the hidden life of trees by colin

The Hidden Life Of Trees

    Trees are all around us, they keep our environment healthy, they make the oxygen we breathe and they provide a home for thousands, perhaps even millions of different organisms, but we often mistake them for inanimate, almost mechanical objects, nonliving pillars that seem to pop up everywhere they can. I’d like to make it clear that such an assumption is completely inaccurate.

    Trees, along with all other plants possess nearly identical electrochemical sensory organs (nerves) as we humans, and have nearly the same reactions to external stimuli as demonstrated by this study. We simply don’t notice it most of the time because with trees, the speed at which electrical signals travel is one third of an inch per minute. They can not only feel pain, but can also do many other insane things that no other species on the planet can come close to. For instance, they can detect not only if an insect is attacking them, but also identify the type of insect based on the saliva it leaves behind, but it doesn’t stop there. Most all trees can release specific pheromones designed to attract the natural predator of the attacking insect. Pretty crazy right?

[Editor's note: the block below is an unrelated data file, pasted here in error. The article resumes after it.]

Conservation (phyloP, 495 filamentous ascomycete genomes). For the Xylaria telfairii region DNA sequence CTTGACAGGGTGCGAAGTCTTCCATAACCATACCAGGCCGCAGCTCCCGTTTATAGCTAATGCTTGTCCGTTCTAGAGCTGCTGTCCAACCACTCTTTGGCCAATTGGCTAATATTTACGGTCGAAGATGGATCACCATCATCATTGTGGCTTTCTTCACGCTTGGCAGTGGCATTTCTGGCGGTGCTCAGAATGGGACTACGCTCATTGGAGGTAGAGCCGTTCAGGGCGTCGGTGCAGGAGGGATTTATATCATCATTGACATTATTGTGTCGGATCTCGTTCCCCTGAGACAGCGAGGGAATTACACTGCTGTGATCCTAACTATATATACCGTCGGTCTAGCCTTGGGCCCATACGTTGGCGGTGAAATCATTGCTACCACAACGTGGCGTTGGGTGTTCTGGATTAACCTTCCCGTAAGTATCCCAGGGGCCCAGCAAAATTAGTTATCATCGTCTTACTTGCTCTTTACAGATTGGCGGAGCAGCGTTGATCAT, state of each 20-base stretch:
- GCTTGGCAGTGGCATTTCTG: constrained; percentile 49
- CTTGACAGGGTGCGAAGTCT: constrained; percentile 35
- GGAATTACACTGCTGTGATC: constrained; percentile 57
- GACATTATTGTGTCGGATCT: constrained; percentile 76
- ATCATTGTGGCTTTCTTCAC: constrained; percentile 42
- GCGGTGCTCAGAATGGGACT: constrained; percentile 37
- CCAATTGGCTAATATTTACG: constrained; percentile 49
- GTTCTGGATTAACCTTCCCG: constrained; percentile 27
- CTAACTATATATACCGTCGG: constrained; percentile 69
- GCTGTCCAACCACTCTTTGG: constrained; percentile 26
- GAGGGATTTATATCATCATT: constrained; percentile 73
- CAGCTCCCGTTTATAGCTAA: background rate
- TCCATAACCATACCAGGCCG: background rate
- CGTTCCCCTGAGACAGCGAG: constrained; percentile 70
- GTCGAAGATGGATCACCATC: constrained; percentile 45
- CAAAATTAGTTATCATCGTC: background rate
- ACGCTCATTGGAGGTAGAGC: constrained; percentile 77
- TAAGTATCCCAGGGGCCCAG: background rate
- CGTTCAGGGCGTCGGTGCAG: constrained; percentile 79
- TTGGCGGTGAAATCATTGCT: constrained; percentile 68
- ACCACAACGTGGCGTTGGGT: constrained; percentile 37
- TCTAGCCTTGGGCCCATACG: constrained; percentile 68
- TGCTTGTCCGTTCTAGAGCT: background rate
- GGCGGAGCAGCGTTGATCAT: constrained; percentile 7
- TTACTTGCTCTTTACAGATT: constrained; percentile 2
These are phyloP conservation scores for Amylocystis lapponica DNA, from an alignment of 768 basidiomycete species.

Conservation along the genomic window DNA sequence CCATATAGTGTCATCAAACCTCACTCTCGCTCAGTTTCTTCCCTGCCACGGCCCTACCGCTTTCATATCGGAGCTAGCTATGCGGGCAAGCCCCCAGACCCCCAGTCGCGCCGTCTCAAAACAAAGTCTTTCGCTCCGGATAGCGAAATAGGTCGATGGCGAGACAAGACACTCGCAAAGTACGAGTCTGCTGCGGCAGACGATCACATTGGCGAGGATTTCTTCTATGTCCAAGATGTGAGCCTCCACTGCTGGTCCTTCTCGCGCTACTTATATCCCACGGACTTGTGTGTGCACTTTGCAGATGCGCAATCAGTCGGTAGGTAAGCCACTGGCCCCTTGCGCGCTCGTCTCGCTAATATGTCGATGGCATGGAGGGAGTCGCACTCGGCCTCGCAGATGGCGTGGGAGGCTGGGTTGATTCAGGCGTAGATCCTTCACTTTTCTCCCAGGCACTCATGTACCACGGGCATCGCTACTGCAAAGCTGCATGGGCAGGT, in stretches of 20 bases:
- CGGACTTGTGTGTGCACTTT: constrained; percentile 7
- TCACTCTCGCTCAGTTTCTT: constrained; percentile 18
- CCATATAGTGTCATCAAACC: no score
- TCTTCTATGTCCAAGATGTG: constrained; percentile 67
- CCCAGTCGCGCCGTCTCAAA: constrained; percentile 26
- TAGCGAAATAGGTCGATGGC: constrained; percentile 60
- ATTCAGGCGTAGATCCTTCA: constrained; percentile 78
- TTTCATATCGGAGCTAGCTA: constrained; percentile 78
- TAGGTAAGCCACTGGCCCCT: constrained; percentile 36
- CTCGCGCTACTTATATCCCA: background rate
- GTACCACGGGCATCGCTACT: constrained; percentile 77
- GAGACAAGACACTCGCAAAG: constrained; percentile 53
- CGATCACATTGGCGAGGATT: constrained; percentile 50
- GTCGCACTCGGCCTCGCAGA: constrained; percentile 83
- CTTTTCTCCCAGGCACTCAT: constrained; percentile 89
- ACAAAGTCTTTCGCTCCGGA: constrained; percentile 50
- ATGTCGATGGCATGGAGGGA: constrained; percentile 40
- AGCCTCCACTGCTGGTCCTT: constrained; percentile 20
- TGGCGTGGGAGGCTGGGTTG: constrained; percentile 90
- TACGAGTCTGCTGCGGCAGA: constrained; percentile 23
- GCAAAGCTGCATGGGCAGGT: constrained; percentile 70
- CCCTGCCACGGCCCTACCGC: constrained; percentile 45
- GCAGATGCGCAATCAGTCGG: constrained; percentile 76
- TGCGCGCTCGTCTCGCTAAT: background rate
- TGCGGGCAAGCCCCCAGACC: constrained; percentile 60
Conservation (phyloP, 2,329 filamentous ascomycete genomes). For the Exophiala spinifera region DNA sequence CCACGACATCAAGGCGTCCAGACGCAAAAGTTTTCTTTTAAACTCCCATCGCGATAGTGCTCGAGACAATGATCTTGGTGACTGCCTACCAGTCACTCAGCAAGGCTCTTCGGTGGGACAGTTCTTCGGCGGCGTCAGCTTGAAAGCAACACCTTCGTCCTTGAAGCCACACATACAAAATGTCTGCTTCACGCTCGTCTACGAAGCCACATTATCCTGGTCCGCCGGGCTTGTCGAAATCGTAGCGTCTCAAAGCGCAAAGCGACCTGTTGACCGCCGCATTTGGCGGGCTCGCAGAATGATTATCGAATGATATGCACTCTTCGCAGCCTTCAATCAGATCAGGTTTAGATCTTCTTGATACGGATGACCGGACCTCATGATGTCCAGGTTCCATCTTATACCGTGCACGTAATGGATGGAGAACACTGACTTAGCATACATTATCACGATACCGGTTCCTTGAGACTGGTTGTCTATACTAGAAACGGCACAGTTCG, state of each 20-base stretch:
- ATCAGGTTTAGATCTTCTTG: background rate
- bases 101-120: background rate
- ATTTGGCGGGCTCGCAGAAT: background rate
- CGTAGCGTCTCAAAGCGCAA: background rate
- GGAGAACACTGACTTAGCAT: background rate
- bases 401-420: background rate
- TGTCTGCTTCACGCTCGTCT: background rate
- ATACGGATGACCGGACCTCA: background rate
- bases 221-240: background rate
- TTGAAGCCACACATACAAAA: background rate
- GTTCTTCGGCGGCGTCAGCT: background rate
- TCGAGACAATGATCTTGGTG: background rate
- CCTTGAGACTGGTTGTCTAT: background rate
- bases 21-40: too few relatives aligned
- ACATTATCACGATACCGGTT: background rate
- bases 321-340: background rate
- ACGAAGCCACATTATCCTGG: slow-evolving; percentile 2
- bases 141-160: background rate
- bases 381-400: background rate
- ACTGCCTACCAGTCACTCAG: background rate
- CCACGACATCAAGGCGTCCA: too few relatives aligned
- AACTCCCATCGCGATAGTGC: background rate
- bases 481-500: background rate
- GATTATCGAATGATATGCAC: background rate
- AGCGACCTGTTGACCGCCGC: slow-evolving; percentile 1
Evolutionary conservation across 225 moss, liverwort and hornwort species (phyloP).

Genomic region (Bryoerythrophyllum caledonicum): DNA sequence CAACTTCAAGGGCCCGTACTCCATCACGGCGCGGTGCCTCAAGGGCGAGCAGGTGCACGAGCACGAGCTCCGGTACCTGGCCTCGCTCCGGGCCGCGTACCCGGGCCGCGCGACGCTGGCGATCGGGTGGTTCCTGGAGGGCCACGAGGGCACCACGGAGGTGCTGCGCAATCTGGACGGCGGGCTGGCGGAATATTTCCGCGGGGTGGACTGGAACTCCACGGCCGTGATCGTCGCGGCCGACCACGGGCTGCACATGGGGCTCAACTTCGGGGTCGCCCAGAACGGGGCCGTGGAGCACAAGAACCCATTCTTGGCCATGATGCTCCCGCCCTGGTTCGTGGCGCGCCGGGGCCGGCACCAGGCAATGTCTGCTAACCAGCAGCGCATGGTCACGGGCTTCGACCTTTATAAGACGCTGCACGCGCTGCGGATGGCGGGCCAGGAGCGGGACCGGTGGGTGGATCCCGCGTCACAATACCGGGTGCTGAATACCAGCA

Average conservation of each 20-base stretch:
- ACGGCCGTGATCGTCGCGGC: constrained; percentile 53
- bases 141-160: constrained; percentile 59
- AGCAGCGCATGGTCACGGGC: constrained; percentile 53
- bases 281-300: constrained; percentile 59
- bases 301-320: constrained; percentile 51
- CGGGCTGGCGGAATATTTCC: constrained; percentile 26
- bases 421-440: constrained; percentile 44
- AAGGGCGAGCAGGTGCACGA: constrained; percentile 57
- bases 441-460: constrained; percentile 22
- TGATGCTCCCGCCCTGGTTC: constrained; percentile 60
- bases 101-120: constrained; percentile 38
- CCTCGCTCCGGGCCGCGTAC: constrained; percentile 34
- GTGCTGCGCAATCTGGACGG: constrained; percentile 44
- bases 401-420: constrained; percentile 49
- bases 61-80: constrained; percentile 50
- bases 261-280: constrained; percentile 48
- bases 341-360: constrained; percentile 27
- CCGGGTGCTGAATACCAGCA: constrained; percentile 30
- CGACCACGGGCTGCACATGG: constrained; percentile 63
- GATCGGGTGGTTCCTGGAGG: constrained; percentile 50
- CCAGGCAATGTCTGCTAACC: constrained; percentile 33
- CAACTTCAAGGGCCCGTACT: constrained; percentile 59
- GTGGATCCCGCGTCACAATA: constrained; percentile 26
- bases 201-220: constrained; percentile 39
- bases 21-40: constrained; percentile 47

Certain species of trees, particularly oaks and beeches, which rely on beechnuts and acorns for reproduction often come under attack from hungry deer, bees and wild boar. According to Peter Wohlleben, a German forester and author of The Hidden Life Of Trees, they have adapted to this issue by changing the time of year that they produce their seeds/nuts. There is no evidence that the trees do this with any particular motivation other than procreation, but their adaptations have had a noticeable impact on the populations of deer and wild boar. One might even call it nature’s “population control.”

    Some species of tree do not take hours, but minutes to respond to a threat. Umbrella thorn acacia trees in Africa for example, when being consumed by hungry giraffes, release non-toxic, however extremely bitter and all around nasty tannins into their leaves, causing the herbivores to not only stop consuming that particular tree, but any tree within a hundred yards or so of it. Tannins are also used by most native trees here in Washington as well, they are highly toxic if not lethal to insects and make up another layer of a tree’s defenses against invasion.

    Trees are objectively remarkable life forms, they may not walk or talk or socialize in the same way that we humans do, but they are capable of incredible things, their importance to our environment cannot be overstated, they are what literally keeps us alive, and we could learn, and are learning a lot from them.